“Honor killings” are murders perpetrated by male relatives against women to restore family honor, which has been lost by a women’s impropriety. In the north 239 suspected “honor killings” were reported in the first eight months of 2006. 35 Dr. Huda al-Nuaimi, a professor at Baghdad University volunteering with Amnesty International, describes a case of a female detainee who was a victim of rape and possibly pregnant as a result. When she was released the girl’s family wanted to kill her, but the mosque and neighbors intervened. When Dr. Nuaimi later went for a follow up visit, the girl and her family had moved. “I wonder whether this girl is still alive…given this local custom, it would be very difficult for her to stay alive.” 36 As Yifat Susskind discusses, “honor killing” inverts the relationship between victim and perpetrator in the ethical and legal framework of international human rights law. The perpetrator is seen as the victim of dishonor, while the woman and anyone who comes to her defense are seen as the guilty party.37 In a suspected honor killing case, a student was publicly hanged in Baghdad by armed militia and her brother was fatally shot when he tried to rescue her.38 According to Yifat Susskind, the increase of honor killings under the U.S. occupation indicates that—like other human right violations—broader social forces are moving between the private and public spheres.39
Right-wing Islamists say that “honor killing” is a religious obligation, yet it is not condoned in any Islamic texts. Instead, they are rooted in customary laws of family honor that pre-dates Islam and Christianity. The notion of family honor is upheld by Islamists, such as the Badr militia, because it embodies their social vision. “Honor killings” maintain preferable gender roles; women are kept silent and in the private sphere, while men are vocal and active in the public sphere.
Female Genital Mutilation
Iraqi Kurdistan has a distinct history from central and southern Iraq. Presently Kurdish women are somewhat isolated from the violence that women in central and southern Iraq are facing. Coalition forces have a minimal presence in Kurdistan and Kurdish Sulaimaniyah is currently reported as the safest city in Iraq.40 Nevertheless, Kurdish women, particularly living in rural regions, face high rates of honor killings, forced marriages, and recently reported—female genital mutilation.41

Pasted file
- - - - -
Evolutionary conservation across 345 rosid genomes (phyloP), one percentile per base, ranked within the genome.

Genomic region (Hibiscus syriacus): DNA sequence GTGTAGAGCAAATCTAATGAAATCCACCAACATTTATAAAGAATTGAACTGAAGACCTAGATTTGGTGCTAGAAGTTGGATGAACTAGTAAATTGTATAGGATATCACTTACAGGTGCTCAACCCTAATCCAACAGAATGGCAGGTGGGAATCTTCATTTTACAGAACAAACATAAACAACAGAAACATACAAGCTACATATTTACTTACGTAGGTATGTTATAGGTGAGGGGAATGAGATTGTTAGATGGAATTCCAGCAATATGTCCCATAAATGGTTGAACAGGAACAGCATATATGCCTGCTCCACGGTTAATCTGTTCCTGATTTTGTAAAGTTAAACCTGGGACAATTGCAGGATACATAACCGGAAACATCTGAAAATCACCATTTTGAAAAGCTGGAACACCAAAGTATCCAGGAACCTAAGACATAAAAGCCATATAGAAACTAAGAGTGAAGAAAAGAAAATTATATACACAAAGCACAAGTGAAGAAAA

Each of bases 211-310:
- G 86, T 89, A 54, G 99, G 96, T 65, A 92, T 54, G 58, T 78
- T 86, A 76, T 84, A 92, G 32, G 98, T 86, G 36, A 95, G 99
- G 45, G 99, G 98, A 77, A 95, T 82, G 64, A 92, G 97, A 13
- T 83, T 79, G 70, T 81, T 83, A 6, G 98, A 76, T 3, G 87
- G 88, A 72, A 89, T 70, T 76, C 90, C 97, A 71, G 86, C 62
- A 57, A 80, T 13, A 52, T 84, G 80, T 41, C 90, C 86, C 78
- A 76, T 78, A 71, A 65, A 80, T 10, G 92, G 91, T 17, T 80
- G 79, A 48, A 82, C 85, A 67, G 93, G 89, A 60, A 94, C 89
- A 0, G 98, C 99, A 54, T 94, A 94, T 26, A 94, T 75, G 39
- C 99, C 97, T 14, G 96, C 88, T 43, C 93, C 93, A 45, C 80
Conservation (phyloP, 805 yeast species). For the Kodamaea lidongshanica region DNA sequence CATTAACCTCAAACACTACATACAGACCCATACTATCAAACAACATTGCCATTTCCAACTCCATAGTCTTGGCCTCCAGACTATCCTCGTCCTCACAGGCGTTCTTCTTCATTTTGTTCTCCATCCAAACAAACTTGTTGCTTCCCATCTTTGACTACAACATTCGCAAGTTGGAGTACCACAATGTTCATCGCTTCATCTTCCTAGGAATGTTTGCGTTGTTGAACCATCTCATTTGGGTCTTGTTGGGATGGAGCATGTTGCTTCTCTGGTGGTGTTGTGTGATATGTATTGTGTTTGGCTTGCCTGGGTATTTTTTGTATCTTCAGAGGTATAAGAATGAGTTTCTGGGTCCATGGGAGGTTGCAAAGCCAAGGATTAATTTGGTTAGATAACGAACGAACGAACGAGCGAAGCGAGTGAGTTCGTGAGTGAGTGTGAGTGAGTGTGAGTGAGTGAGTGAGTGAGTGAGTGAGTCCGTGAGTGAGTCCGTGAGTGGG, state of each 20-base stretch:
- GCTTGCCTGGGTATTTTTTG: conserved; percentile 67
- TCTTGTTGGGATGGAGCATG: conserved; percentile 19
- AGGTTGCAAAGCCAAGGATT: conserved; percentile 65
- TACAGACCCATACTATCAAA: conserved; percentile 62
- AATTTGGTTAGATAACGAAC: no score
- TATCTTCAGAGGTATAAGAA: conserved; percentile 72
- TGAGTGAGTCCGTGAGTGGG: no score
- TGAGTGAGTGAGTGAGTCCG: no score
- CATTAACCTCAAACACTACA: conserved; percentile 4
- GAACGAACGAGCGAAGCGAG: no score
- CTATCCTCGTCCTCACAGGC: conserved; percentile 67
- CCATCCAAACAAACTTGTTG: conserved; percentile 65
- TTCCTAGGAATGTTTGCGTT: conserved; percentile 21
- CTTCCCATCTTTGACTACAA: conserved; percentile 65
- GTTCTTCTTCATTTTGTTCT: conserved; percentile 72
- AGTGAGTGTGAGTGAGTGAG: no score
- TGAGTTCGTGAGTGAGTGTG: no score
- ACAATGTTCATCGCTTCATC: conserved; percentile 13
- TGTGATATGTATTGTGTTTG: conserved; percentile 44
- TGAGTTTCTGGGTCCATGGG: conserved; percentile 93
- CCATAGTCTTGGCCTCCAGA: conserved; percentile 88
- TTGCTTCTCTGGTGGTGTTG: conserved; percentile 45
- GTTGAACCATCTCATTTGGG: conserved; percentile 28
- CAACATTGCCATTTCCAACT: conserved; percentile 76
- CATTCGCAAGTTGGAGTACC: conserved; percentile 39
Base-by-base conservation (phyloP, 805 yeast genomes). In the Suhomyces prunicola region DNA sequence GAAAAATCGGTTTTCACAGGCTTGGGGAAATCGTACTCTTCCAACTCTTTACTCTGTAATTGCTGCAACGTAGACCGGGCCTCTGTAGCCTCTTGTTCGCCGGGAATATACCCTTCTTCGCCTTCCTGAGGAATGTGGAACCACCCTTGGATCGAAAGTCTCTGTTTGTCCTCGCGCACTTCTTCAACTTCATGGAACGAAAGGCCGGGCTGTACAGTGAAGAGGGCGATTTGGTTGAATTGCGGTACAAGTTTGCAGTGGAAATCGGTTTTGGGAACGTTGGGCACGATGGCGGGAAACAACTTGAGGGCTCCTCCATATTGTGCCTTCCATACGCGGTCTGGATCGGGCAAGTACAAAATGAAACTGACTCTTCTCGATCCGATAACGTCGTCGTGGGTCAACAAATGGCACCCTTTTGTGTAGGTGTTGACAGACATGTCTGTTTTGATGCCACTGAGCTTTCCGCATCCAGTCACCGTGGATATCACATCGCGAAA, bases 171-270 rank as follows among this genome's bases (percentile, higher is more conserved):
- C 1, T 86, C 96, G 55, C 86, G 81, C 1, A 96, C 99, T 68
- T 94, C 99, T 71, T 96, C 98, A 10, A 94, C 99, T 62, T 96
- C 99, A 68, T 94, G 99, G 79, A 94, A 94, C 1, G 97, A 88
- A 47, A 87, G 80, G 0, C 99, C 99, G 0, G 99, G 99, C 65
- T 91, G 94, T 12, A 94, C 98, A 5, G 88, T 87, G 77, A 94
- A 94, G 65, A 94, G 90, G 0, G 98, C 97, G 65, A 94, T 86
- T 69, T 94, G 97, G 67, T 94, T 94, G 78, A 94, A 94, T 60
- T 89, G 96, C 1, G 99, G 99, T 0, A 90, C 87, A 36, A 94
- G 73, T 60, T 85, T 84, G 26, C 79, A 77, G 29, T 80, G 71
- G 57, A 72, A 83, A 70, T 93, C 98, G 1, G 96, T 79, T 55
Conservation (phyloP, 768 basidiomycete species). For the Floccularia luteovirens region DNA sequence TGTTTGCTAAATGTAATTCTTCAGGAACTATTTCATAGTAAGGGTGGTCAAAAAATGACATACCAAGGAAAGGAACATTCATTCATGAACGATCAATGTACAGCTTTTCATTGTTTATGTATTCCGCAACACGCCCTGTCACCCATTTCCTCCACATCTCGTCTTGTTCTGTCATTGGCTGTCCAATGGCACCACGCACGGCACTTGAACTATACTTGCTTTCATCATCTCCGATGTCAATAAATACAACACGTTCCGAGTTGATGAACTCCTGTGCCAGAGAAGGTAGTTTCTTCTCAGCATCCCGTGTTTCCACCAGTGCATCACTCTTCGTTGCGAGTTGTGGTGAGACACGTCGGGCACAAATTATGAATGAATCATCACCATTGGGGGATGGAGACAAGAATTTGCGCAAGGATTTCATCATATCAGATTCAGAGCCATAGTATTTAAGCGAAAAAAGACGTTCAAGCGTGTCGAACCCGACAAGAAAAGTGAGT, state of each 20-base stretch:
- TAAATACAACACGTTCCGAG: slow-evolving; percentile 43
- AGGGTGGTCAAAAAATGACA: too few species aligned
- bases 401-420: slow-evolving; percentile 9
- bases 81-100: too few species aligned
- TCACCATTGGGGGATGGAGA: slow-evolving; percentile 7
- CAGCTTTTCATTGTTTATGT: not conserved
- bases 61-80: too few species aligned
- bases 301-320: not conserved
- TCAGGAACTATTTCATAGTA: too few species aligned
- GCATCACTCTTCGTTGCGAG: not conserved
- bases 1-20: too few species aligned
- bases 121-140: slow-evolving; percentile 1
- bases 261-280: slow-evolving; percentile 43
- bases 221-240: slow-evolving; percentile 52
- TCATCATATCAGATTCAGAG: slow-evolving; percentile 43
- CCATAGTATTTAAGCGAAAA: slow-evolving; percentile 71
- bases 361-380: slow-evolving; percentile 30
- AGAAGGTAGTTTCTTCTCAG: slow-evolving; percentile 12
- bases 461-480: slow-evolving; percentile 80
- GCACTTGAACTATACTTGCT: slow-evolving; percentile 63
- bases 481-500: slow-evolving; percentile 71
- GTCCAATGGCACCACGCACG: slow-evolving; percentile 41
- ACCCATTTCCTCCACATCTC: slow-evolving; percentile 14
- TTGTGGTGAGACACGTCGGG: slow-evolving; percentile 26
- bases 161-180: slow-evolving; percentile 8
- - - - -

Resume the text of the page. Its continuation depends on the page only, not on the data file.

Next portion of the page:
According to the Iraq Civil Society Program, 20 percent of the female population in northern Iraq has been circumcised.42 A startling study by WADI, an Iraqi Civil Society Organization, reports that 60 percent of interviewed rural Kurdish women have been mutilated by Sunna circumcision.43 The World Health Organization and UNICEF define female genital mutilation as “the partial or total removal of the female external genitalia or other injury to the female genital organs for cultural or other non-therapeutic reasons.”44 Recent research indicates that FGM in the Middle East is a growing issue and must be combated as a human rights violation.
In rural communities FGM is a long standing tradition. The practice in northern Iraq is viewed as a religious and cultural phenomenon derived from social codes of sexuality and morality. 45 Almost all interviewed women believe men prefer women who are circumcised and voice concerns about being unable to marry unless circumcised.46 Interestingly, men view female circumcision as “a female practice,” performed and perpetuated by women.47 Regardless of the reasons, female genital mutilation has considerable consequences and must be addressed. In Kurdistan, FGM is performed on young girls between the ages of four and twelve. Relatives, midwives, or neighbors perform FGM without anesthesia or sterile tools48 Many girls experience infection, profuse blood loss, and post traumatic stress syndrome. FGM sometimes results in death. Mutilated girls often suffer from chronic pain and infertility as adults.49 Today WADI, and various women’s organizations are combating FGM in Iraqi Kurdistan through advocacy and education workshops.
“The Security Council expresses concern that civilians, particularly women and children, account for the vast majority of those adversely affected by armed conflict, including as refugees and internally displaced persons…”50
Iraq has a history of displacement under Saddam Hussein’s rule during which time Shiites and Kurds were forcibly displaced. This “legacy of displacement” has intensified after the end of the Ba’ath regime in 2003.51 It is speculated that the refugee crisis in Iraq will become the most severe of all countries worldwide.53 An estimated two million Iraqis have been internally displaced since 2003. Another two million Iraqi refugees are fleeing to neighboring states, such as Jordan and Syria. According to the UNHCR, approximately 40,000 to 50,000 Iraqis are displaced each month, and the numbers are steadily rising. The highest number of displaced Iraqis is in al-Anbar province, where fighting and killing is occurring most heavily since late 2003.54 Tens of thousands of families from the al-Anbar province have fled to refugee camps, as fighting between the U.S. forces and the insurgency continues. Time magazine calls the al-Anbar province “the most dangerous place in Iraq.”55